Learn the Basics of Microsoft Project Fast

A graphic with the headline, "Microsoft Project: How to learn the basics fast" with Microsoft Project logo and MPUG logo.

While there has been a real move to Agile and hybrid methodologies in the last few years, predictive project management is not going away anytime soon. With that in mind, it is very important to learn what is considered the premier standard in project management scheduling – Microsoft Project.

Some Facts about Microsoft Project

According to Microsoft:

  • Three copies of MS Project are sold every minute
  • Project has over 20 million users
  • Over 10,000 organizations use Project
  • Project is sold in over 80 countries

Versions of Microsoft Project and Plan Comparison

From a cost standpoint, Project is one of the lowest-cost solutions for enterprise project management, with a wide variety of active versions available.

There are three cloud-based solutions and two on-premises solutions.

The three cloud-based options increase in functionality:

  • Project Plan 1 is a basic web-based tool.
  • Project Plan 3 adds additional tools in the web-based tool (resource management, portfolio management, etc.), and includes a copy of the desktop app.
  • Project Plan 5 focuses on portfolio management and provides the desktop client.

The two on-prem solutions are primarily differentiated by portfolio management and implementation with Project Server.

Getting Started with Microsoft Project

Learning a software tool, especially one as complex as MS Project, can be intimidating, so before touching a schedule, look at a few resources for tutorials.

MPUG – Microsoft Project Users Group

MPUG’s website offers a ton of resources for the end user, on-demand and live webinars, articles, opportunities to earn PDUs, and other great training resources. The free content is great, and the price of membership is worth it for all levels of users.

Two of MPUG’s best courses to start with are:

Microsoft Project Practitioner Course – learn the Microsoft Project fundamentals and earn an MPUG certificate.

Advanced Microsoft Project Professional – get the credit you deserve with MPUG’s advanced Microsoft Project course constructed by leading experts.


Udemy – these go on sale so keep an eye out

Why is Microsoft Project So confusing?

Right off the bat, I want to discuss what many of us struggle with early on. Microsoft doesn’t particularly advertise that Project is interoperable as a project and program management tool, as opposed to other task and scheduling tools such as SmartSheet, Asana, and Taskr. What this means is that it performs multiple functions that collectively control how data is entered, output, reported, and calculated.

For example, there are tasks, calendars, resources, costs, and status fields. The calendar affects a resource’s availability, that resource has use costs, and the status fields track the state of the task. This is an extreme level of flexibility that can be overwhelming. Add in a robust reporting interface, and a highly configurable export function, and you have created a Formula One vehicle, whereas many users think they are getting a Honda Accord.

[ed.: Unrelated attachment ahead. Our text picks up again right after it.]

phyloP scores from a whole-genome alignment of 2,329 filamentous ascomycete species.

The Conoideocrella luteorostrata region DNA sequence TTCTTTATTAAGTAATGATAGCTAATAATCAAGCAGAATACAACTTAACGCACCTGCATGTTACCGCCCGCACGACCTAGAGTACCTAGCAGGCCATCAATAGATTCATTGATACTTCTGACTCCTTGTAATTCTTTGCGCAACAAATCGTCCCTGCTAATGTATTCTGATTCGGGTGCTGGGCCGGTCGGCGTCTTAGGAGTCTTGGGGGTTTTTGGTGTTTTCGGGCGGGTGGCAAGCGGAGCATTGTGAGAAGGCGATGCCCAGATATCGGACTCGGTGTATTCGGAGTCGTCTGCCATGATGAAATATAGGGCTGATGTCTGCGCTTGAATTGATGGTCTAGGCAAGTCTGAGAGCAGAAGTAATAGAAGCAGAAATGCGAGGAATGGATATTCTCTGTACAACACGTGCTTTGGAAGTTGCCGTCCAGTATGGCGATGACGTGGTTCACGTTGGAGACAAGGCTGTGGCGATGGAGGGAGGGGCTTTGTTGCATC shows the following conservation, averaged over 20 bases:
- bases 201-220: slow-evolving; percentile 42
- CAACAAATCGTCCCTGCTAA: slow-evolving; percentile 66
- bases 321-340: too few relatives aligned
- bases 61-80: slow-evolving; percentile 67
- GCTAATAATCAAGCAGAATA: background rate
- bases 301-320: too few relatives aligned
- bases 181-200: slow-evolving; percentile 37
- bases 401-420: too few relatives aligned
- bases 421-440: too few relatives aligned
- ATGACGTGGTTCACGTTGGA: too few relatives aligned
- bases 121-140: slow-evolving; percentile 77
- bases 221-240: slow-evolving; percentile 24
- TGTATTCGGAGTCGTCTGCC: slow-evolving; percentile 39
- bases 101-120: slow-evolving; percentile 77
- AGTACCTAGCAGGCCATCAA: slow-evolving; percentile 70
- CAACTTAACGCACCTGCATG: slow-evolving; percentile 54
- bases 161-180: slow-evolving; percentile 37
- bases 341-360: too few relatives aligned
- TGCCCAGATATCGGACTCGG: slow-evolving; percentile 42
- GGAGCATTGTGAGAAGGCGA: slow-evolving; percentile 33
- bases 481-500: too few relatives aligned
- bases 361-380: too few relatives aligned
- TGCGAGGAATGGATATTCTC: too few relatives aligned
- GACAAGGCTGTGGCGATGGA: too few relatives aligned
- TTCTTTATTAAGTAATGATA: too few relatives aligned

Most other tools operate as informational checklists. This task is assigned to this person to be completed by this date. Is it done? Check yes or no. This is great for a daily “to-do” list but provides very little insight into what it takes to run a project. What most people expect is a tracker, but Project is an enterprise management tool.

Let’s Cover the Basics

In the next few sections, we will get oriented with the basic functions of Microsoft Project.

Moving Around the Page

For the purpose of this article, we are using the desktop version – Microsoft 2019. Several releases ago, Microsoft rebuilt the interface to resemble the rest of the Microsoft 365 product line more closely, commonly called “the ribbon.” The ribbon is made up of tabs and groups.

The ribbon is made up of tabs and groups.
The ribbon is made up of tabs and groups.

The File, Task, Resource, Report, View, and Help tabs are fixed, and the last tab will switch depending on the context of the schedule. For instance, we have a Gantt chart selected, and it has a format tab as shown above. If I choose a report, I will get a Design tab (see below). There are several context-based tabs. They will always be the last tab and will be titled with the context of the tab.

The Design tab appears last.
The Design tab appears last.

Some Good Buttons to Know

Like Microsoft Office 365, there are many common buttons, such as save, copy, paste, etc. so we won’t focus on those here. What we will do is look at some of the more specific buttons and functionality to make things easier for you.

Task Tab

Most buttons here are pretty intuitive, but there are several that need to be highlighted as they are often ignored.

Schedule section
Schedule section

In the schedule section, there are buttons to mark percentages as indicated above, but two buttons here are important:

Split task This button takes a single task and splits it along multiple dates. Many people create multiple tasks to handle this function, but that causes the user to have to monitor and control multiple tasks. Splitting it creates a single task, and keeps dependencies, slack, notes, assignments, etc. all part of that one task.

Inactivate When managing tasks in your schedule, version control is important. Often a task, or series of tasks may be removed from the requirements, or canceled. Intuitively, most people simply delete the task. The problem here is that you are removing historical notes, status, and many other artifacts that might be relevant to the project. Inactivating the task will remove it from the schedule while keeping the history. As a side benefit, if the work comes back up, you can simply reactivate it and it appears back in the schedule.

Resource Tab

In the resource tab there are several sections that are very straightforward: the team planner (kind of like a work schedule), assigning resources, and properties. Here we want to focus on resource leveling. While this is a powerful tool, it is often overlooked, and courses and articles could be written on this functionality alone. From a high-level perspective, here are some things to consider: